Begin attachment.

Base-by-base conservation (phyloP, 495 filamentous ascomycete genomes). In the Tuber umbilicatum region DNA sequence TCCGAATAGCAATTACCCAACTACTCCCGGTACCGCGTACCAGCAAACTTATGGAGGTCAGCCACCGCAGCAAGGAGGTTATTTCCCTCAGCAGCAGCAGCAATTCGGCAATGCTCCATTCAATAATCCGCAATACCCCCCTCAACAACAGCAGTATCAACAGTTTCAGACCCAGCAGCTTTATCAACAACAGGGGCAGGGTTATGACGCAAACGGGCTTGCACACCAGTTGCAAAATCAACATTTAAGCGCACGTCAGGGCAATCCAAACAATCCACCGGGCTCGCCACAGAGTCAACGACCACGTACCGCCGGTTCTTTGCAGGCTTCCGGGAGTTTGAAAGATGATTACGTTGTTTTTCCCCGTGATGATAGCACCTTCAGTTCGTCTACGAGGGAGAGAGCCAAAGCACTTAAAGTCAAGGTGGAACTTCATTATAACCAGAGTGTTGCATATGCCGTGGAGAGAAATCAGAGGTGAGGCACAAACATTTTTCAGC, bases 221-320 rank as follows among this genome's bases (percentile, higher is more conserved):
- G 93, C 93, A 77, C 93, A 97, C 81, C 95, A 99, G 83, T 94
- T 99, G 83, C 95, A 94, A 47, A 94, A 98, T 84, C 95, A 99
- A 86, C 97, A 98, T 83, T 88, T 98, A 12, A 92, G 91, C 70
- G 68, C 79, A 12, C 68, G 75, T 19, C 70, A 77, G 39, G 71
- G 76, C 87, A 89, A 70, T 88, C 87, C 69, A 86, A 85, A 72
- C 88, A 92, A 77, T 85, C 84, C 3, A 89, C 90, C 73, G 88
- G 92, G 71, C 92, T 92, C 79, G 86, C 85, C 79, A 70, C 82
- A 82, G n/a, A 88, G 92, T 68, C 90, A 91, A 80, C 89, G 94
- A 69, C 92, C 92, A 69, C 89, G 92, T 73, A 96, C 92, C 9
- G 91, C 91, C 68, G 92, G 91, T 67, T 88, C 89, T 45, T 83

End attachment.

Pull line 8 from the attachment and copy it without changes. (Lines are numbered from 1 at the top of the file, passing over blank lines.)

- G 92, G 71, C 92, T 92, C 79, G 86, C 85, C 79, A 70, C 82